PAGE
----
Referring to the tennis figures, Sport England's director of sport Phil Smith told BBC Sport: "I think we've probably finally dispelled the myth that a British guy winning Wimbledon would do something to increase participation figures.


"It's not that simple to translate into a weekly habit of ordinary people playing a sport - it takes more than just a Wimbledon winner."


On football, Price continued: "We are disappointed by football's results and the Football Association really need to grasp this.


"There is now to be a discussion with the Football Association and our board, but we operate a payment for results scheme so football is definitely in the at-risk zone.


"The FA has the power to do an enormous amount of good for grassroots football as they have a lot of sponsorship, a lot of power and connections, but they need to focus and work much more effectively. They have to think big in their participation programmes."


Who's taking part in what?


Source: Sport England's Active People Survey










































This time last year Sport England granted most sports funding for the next four years, but six sports - swimming, tennis, basketball, squash, table tennis and fencing - only received a one-year allocation.


They were essentially put on probation and given 12 months to meet specific targets, such as raising levels of participation.


Sport England will make its future funding decisions on these six sports in January, when it will also make a decision as to whether up to 20% of football's funding will be suspended - the sport's 2013-17 funding award was £30m.


The FA general secretary, Alex Horne said: "These are clearly disappointing numbers. Understanding and reversing the fall in participation is an immediate and top priority and we are working exhaustively with Sport England and our other partners to ensure the right plans and programmes are in place to achieve this.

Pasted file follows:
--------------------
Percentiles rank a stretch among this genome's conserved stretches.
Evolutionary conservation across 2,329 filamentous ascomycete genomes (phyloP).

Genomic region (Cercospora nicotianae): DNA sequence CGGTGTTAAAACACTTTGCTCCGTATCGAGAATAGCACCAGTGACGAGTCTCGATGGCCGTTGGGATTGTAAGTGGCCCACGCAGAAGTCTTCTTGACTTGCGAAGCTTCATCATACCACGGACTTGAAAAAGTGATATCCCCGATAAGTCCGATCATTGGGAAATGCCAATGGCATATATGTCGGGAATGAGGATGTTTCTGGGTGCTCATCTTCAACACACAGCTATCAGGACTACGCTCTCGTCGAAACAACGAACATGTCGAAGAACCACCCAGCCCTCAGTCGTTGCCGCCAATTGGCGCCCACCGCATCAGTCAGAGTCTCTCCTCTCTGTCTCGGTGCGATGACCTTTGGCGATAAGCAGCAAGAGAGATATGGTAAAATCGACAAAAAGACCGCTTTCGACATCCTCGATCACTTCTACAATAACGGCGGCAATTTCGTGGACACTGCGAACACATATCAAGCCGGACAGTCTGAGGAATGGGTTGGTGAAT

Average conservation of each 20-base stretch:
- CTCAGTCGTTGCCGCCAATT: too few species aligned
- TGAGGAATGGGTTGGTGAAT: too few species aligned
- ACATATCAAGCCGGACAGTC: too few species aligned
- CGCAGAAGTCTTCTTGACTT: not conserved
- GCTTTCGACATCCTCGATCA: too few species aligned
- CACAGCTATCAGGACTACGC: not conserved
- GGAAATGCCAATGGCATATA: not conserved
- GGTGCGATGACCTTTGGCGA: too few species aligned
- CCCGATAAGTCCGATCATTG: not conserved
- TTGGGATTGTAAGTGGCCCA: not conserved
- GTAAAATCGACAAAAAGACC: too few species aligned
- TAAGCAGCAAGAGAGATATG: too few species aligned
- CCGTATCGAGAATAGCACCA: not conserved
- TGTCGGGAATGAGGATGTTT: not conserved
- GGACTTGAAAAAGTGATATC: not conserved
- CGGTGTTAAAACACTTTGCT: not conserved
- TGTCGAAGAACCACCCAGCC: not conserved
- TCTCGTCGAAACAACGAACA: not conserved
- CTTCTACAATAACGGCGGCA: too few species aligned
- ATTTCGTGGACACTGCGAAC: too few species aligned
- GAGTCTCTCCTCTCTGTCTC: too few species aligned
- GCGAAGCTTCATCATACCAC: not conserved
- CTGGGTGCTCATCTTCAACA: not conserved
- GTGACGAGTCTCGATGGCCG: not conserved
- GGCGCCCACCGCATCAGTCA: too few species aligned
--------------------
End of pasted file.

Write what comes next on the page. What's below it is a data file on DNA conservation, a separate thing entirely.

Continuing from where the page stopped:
"Through our own research we are confident that we have the right programmes in place to ensure that we can meet these needs and to grow and sustain the regularity of the football they play."


The feel-good factor from Britain's cycling successes at London 2012, coupled with Bradley Wiggins and Chris Froome winning successive Tour de France titles, has helped make it the stand out performer, increasing participation by 137,000 from April to October 2013.


Minister for Sport, Helen Grant, said: "I am encouraged that sports participation is back up on the rise compared to six months ago and that participation among disabled people is at an all-time high. More women are getting involved too and I want to keep up that momentum.]


"But there is still more to be done to encourage greater participation across the board. Sports governing bodies must step up and deliver for the half a billion pounds of public money that they receive. If they don't, funding will be taken away and channelled into grassroots sport through other routes."


Clive Efford, Labour's Shadow Minister for Sport, added: "In the year following the 2012 Olympic and Paralympic games figures show that overall participation is down. The most damning figure is the reduction in participation among 16-to-25-year-olds by 51,000.


"These figures underline the fact that [Prime Minister] David Cameron has no strategic plan for sport and has failed to capitalise on the explosion of enthusiasm generated by the Olympics and Paralympics. A golden opportunity is being squandered. "

SOURCE: bbc.co.uk